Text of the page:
After the closing arguments the jury withdrew, to return three days later with the verdict. GSK was ordered to pay $3 million (approx £2.35m) to Wendy, who said after the award was announced: “This for me has not just been about the money. This has always been about awareness to a health issue, and the public has to be aware of this. None of us here are anti-drug, that’s not the issue, but we are patient advocates and we hope that people will start asking better questions.”

Wendy was represented by law firm Baum Hedland, whose attorney, Brent Wisner (right), said: “We feel justice has been served, and are hopeful this verdict will result in a labelling change to warn that people of all ages are at risk. This should send a clear message to GSK and other drug manufacturers that hiding data and manipulating science will not be tolerated. Brand drug manufacturers have the ability and responsibility to make their drug labels accurate. If you create a drug and know that it poses serious risks, regardless of whether consumers use the brand name or generic version of that drug, you have a duty to warn.”

Co-attorney Michael Baum (left) added: “Glaxo has known for two decades that Paxil can cause people of all ages to commit suicide. The company not only hid the risk, but stuck its head in the sand and ignored countless suicides that occurred in its clinical trials.”


Since Stewart’s death, Wendy has devoted much of her life to raising awareness about akathisia, a state of restlessness or anxiety that sometimes occurs as a side effect of antidepressants, and which has been described as so horrible that death can be seen as a welcome alternative. She has started a non-profit organisation, MISSD,  the Medication-Induced Suicide Prevention and Education Foundation in memory of Stewart Dolin.

I think Stewart would be very proud of his family,” said Wendy, “and how we’ve all stood together and made a difference, that we didn’t allow this injustice.”

Yesterday’s verdict has vindicated not only Wendy, but Mathy, Kim, Stephanie, Leonie and a countless number of people across the world who know that their loved ones died, not because of any internal flaw or external pressure, but because they were driven to their death by a toxic drug that was more likely to harm them than help them.

Update: September 17 2017

Shortly after the verdict in April, King & Spalding, lawyers for GSK, announced that they would be appealing the jury’s decision. In their application for a re-trial, GSK continued to maintain that there is no causal link between their SSRI Paroxetine (Paxil/Seroxat/Aropax) and suicide. Instead, they appeared to blame just about everyone and everything apart from their drug for Stewart’s death.

They blamed:

  • Stewart’s doctor, for not warning him of the suicide risk.
  • The FDA, for not adding a suicide warning for adults to the label.
  • Stewart, who must have had an underlying illness.
  • The company who made the generic version of the drug prescribed to Stewart.
  • Expert witnesses, whose evidence was unreliable.
  • The judge, for not directing the jury properly.
  • The jury, for delivering the wrong verdict.

Yesterday, author and activist Bob Fiddaman, who was present throughout the original trial, revealed that all the spurious reasons put forward by GSK as to why there should be a re-trial had been comprehensively rebuffed by the judge responsible for assessing the validity of the appeal.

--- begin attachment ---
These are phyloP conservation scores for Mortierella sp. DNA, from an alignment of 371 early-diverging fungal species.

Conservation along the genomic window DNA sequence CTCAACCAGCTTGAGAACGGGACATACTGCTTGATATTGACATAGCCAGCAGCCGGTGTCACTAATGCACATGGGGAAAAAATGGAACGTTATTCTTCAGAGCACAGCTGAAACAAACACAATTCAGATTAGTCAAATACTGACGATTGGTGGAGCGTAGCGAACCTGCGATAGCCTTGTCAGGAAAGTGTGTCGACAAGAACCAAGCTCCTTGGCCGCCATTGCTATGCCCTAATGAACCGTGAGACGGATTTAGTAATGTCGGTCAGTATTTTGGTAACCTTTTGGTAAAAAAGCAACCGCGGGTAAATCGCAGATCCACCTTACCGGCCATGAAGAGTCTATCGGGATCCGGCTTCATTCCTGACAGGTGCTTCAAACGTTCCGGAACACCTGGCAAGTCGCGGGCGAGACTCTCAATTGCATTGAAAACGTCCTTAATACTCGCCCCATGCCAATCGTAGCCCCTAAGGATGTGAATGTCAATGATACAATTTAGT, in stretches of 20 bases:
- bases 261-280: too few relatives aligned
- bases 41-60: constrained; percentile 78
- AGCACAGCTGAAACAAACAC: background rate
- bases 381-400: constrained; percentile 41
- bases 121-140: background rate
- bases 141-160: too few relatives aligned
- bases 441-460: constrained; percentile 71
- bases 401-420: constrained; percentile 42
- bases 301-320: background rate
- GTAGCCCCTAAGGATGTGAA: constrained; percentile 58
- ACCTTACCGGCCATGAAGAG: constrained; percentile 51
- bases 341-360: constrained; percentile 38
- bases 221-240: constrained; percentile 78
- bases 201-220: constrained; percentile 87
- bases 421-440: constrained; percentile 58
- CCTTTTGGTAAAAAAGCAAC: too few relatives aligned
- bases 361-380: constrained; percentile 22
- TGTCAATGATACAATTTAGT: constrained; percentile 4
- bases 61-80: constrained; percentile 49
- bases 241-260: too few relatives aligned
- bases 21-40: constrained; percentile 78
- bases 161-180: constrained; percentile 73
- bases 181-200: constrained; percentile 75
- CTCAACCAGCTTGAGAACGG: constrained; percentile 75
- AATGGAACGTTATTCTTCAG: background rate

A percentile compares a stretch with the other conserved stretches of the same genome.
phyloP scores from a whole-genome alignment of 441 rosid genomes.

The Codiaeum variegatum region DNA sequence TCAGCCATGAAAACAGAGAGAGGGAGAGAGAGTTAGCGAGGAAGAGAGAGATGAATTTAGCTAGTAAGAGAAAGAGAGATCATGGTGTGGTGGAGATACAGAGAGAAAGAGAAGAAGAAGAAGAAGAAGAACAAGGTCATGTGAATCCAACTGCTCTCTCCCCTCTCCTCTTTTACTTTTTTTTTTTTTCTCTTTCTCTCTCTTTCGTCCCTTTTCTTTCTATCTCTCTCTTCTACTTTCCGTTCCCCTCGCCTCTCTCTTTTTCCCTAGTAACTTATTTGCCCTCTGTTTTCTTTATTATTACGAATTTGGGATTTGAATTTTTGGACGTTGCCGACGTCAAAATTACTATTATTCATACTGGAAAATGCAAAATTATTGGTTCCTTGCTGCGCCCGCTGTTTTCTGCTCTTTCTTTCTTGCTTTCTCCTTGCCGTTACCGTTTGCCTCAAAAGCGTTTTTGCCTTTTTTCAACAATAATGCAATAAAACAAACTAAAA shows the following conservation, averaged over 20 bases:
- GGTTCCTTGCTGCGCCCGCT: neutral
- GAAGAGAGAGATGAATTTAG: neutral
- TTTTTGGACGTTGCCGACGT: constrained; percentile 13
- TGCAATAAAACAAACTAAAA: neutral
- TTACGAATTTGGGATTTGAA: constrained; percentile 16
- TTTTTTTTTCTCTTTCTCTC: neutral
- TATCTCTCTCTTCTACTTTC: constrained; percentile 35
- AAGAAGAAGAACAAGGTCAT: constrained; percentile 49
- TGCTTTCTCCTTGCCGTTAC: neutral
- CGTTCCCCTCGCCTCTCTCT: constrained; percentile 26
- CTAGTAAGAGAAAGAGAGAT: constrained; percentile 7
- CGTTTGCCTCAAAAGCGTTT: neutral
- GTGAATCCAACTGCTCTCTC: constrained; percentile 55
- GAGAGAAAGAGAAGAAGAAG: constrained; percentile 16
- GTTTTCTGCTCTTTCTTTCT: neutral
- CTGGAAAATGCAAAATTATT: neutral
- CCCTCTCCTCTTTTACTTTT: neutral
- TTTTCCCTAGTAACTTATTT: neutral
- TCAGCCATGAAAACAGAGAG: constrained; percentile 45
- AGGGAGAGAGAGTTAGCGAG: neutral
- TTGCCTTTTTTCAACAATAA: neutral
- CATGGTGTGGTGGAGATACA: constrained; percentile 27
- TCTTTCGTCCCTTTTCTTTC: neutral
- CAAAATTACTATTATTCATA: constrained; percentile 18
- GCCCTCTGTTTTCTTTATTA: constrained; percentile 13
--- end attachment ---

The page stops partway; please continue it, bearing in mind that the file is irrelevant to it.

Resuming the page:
In his statement,  Judge William T. Hart gave reasons why he had turned down every one of GSK’s claims:

  • On the Paxil label, GSK did not adequately warn of an increased risk of suicide for adults taking the drug; Stewart’s doctor was therefore not aware of the suicide risk.
  • Likewise, GSK did not make the FDA aware of the risk of suicide for adults.
  • The fact that Stewart took the generic form of Paxil does not mean that GSK cannot be held liable.
  • Testimony by expert witnesses was reliable.
  • There were no errors in instructions given to the jury.

But the most damning judgement was: “There is a causal link between Mr. Dolin’s ingestion of Paroxetine, his side effects, and consequent suicide.”

The last statement may well impact on any future judgements involving similar SSRIs made by Lundbeck, Lilly and Pfizer, amongst others.

Hopefully, GSK will now leave Wendy and her family alone.


Further reading:

Wendy Beats Goliath by Leonie Fennell

Change in Chicago (Parts 1, 2 & 3) by Johanna Ryan & David Healy

Wendy Dolin Takes on GlaxoSmithKline and Wins – For Now at Least by Jim Gottstein

Lawsuit over a Suicide Points to a Risk of Antidepressants by Roni Carin Rabin (NY Times)

Dolin vs GSK – the Verdict by Bob Fiddaman

Interview with Wendy Dolin by Bob Fiddaman

Baum Hedland Press Release

Trial transcripts

Trial exhibits


Update (September 2018)

On August 22nd 2018, the Seventh Circuit Court of Appeals overturned the verdict claiming, “GSK had presented sufficient evidence time and again through the proceedings – before, during and after trial – to demonstrate it had no control of the drug labeling at the center of the case.” Therefore, they said, the lawsuit should have been dismissed.

This latest judgement is not about the propensity of Paroxetine to induce suicide, which is not in doubt. Nor is it about the obfuscation and suppression of evidence by GSK, who were well aware that their product induced suicide. The judgement concerned merely who was responsible for the label that warned patients that the generic version of Paroxetine induced suicide.


Related Article:

Hope in Copenhagen